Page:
Will Zalatoris And Cameron Young Seen Walking To Valhalla Following Fatal Traffic Accident

The players needed to go on foot to the PGA Championship venue ahead of the second round of the Major

Cameron Young and Will Zalatoris in a practice round before The Masters
Cameron Young and Will Zalatoris walkied to Valhalla after heavy traffic following a fatal accident
(Image credit: Getty Images)

 In the early hours of Friday morning, a traffic accident occurred outside the venue for the PGA Championship, Valhalla, which delayed the start of play by 1hr 20mins.

It was later confirmed in a statement released by the PGA of America, that, tragically, a vendor had been killed in the incident. 

While that news is sure to put everything into perspective as the Major continues, there were further repercussions, most notably when it emerged that one of the favorites for the tournament, Scottie Scheffler, had been arrested on his way to the course, supposedly following a misunderstanding regarding traffic flow after the accident.

As traffic built up, other players struggled to reach the venue, too, including two of the biggest names in the field, Cameron Young and Will Zalatoris, who were filmed walking around half a mile from Valhalla in the rain towards the venue ahead of the day’s play.

Young was in the second group to go out at Valhalla, with the American playing alongside fellow PGA Tour pro Rickie Fowler and LIV Golf’s Jon Rahm, with a revised teatime of 9.57am ET (2.57pm BST).

Meanwhile, Zalatoris, who missed most of last year after undergoing back surgery, didn’t have much longer to prepare. He got his second round underway alongside Patrick Cantlay and Camillo Villages, with a new tee time of 10.19am ET (3.19pm BST).

Later, it emerged Zalatoris, Young and Austin Eckroat walked two miles to the course. The Athletic's Gabby Herzig wrote on X: "Just spoke to Will Zalatoris who says he walked two miles to make it to the course this morning with Cam Young and Austin Eckroat. Took them over two hours to make it inside the gates. Was very critical of the set-up for entry this week—he even told his parents on Monday not to come because it was such a mess. “I’m not happy I was proven right.”

Earlier, Scheffler was placed into handcuffs and detained in the back of a police car and later charged with "second-degree assault of a police office, third-degree criminal mischief, reckless driving, and disregarding traffic signals from an officer directing traffic."

Scottie Scheffler during the second round of the PGA Championship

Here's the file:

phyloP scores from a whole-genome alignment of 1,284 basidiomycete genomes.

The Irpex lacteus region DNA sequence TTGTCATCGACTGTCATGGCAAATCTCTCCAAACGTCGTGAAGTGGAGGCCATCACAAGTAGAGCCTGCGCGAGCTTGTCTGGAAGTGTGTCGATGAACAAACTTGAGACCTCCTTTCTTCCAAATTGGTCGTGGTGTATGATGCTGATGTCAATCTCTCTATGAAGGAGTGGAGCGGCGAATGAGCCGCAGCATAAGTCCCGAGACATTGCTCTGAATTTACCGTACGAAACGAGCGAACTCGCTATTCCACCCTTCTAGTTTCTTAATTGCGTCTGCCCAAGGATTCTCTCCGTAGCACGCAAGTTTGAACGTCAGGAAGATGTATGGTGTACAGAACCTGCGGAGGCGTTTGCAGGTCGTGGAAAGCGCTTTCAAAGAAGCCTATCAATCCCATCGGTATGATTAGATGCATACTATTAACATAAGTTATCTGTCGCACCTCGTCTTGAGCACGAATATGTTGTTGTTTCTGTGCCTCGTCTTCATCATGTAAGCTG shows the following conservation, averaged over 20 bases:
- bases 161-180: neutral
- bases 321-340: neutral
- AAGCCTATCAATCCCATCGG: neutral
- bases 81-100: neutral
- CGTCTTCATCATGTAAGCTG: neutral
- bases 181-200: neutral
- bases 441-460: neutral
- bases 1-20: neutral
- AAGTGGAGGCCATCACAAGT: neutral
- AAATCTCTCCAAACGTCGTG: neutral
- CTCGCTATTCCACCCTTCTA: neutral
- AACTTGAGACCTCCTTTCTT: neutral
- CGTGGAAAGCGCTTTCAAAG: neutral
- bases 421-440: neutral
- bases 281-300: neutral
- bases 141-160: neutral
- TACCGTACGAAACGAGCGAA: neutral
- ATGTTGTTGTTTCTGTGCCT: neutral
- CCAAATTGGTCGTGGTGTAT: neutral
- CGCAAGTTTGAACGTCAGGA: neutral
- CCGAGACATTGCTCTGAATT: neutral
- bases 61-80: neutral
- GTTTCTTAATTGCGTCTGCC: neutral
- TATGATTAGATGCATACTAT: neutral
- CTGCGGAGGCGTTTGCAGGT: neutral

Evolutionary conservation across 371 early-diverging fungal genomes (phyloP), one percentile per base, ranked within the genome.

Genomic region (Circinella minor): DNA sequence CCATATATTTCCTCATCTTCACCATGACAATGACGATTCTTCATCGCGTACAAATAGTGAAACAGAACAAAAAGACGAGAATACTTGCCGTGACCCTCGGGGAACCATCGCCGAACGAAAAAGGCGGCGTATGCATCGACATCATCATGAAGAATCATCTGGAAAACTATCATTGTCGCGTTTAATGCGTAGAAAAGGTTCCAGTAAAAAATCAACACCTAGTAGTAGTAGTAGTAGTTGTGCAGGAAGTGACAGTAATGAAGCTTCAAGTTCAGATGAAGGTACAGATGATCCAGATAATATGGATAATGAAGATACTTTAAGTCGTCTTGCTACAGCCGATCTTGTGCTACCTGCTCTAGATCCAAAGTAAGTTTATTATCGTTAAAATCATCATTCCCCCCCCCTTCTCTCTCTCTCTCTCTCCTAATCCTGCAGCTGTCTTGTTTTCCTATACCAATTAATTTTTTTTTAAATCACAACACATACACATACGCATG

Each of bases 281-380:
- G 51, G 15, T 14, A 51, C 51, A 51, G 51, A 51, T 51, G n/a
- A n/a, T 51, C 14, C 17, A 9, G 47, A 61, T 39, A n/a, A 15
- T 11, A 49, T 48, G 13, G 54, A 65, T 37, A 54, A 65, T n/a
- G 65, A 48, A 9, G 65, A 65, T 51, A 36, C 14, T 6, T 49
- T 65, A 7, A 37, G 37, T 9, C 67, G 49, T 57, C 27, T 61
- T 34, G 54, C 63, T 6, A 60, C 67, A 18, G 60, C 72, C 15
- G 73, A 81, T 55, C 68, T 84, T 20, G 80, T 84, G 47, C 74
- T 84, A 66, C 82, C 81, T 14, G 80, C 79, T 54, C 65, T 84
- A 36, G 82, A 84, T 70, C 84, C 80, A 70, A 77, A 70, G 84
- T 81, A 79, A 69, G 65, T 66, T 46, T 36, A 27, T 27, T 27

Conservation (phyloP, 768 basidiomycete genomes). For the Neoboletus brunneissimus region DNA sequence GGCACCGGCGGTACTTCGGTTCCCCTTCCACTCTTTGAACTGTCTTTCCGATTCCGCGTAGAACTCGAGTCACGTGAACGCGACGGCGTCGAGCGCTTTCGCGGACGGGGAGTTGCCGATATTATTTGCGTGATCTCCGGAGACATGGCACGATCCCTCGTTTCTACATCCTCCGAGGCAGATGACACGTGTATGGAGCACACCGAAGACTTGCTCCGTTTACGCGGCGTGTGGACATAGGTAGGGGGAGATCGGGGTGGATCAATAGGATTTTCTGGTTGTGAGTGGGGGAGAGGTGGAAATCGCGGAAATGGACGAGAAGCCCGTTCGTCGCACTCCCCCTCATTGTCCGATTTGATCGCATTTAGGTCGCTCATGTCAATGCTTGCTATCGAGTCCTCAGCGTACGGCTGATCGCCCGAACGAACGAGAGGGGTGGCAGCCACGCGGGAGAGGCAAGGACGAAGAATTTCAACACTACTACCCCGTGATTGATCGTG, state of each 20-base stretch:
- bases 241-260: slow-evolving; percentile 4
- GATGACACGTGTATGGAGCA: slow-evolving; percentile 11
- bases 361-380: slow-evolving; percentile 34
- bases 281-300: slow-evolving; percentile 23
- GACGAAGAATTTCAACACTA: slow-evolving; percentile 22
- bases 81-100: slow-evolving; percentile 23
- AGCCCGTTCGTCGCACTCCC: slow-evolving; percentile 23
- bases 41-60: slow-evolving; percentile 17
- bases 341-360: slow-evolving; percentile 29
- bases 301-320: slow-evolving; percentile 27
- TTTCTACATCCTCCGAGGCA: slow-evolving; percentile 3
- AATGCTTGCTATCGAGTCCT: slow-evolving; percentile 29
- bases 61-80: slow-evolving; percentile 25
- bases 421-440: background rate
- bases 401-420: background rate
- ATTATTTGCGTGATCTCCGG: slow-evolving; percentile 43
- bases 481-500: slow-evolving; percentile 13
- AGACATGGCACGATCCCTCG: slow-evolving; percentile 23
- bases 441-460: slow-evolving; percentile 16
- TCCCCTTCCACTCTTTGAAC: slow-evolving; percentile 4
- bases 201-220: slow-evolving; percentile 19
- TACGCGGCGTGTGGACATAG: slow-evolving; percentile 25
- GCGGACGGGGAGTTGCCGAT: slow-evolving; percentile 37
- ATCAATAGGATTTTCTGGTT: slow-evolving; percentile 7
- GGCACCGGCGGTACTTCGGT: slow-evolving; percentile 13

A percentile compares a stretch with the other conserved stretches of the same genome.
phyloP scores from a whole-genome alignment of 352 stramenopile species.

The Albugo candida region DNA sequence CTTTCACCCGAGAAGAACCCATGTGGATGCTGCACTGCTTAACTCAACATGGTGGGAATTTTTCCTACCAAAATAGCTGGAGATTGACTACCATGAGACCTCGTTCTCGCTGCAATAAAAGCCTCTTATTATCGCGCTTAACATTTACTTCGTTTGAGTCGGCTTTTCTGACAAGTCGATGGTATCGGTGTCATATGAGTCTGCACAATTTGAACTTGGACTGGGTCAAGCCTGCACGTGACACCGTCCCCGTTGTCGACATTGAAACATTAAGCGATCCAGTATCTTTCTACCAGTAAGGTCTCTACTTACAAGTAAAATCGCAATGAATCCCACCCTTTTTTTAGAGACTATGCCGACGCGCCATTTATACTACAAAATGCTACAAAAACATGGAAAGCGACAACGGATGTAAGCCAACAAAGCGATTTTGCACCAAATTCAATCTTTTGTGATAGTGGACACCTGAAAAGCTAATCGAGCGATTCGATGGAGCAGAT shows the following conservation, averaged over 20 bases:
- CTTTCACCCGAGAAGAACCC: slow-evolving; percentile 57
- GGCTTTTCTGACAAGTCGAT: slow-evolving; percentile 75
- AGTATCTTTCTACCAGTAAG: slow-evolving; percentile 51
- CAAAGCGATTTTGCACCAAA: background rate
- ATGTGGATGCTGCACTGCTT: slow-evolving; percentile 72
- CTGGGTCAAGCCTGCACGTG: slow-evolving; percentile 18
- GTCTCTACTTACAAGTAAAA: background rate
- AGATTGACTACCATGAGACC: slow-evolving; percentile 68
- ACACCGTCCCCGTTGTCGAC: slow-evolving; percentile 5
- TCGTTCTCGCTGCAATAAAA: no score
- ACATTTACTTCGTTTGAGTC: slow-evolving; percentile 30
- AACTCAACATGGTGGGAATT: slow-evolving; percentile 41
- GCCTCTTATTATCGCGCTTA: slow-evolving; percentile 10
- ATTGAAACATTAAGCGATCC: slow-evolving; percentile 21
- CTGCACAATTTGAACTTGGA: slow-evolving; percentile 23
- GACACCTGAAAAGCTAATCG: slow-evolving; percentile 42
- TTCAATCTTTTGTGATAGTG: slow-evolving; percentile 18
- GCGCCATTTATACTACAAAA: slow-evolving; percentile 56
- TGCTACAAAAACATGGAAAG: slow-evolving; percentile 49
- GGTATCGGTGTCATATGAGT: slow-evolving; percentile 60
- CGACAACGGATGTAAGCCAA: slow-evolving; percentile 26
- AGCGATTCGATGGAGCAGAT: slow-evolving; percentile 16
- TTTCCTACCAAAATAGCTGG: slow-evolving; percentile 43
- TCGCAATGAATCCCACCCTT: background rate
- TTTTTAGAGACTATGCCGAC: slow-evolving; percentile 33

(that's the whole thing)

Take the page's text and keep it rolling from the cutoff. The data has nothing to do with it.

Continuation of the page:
Scottie Scheffler appeared in the second round despite his arrest earlier in the day

(Image credit: Getty Images)

For a time, his continuing participation in the tournament appeared in doubt, but he was eventually released and got his second round underway at his revised tee time of 10.08am ET (3.08pm BST).

Earlier, the PGA of America released a statement confirming the fatality in the accident had been a vendor. It read: "This morning we were devastated to learn that a worker with one of our vendors was tragically struck and killed by a shuttle bus outside Valhalla Golf Club.

“This is heartbreaking to all of us involved with the PGA Championship. We extend our sincere condolences to their family and loved ones.”

Mike Hall
News Writer

Mike has over 25 years of experience in journalism, including writing on a range of sports throughout that time, such as golf, football and cricket. Now a freelance staff writer for Golf Monthly, he is dedicated to covering the game's most newsworthy stories. 

He has written hundreds of articles on the game, from features offering insights into how members of the public can play some of the world's most revered courses, to breaking news stories affecting everything from the PGA Tour and LIV Golf to developmental Tours and the amateur game. 

Mike grew up in East Yorkshire and began his career in journalism in 1997. He then moved to London in 2003 as his career flourished, and nowadays resides in New Brunswick, Canada, where he and his wife raise their young family less than a mile from his local course. 

Kevin Cook’s acclaimed 2007 biography, Tommy’s Honour, about golf’s founding father and son, remains one of his all-time favourite sports books.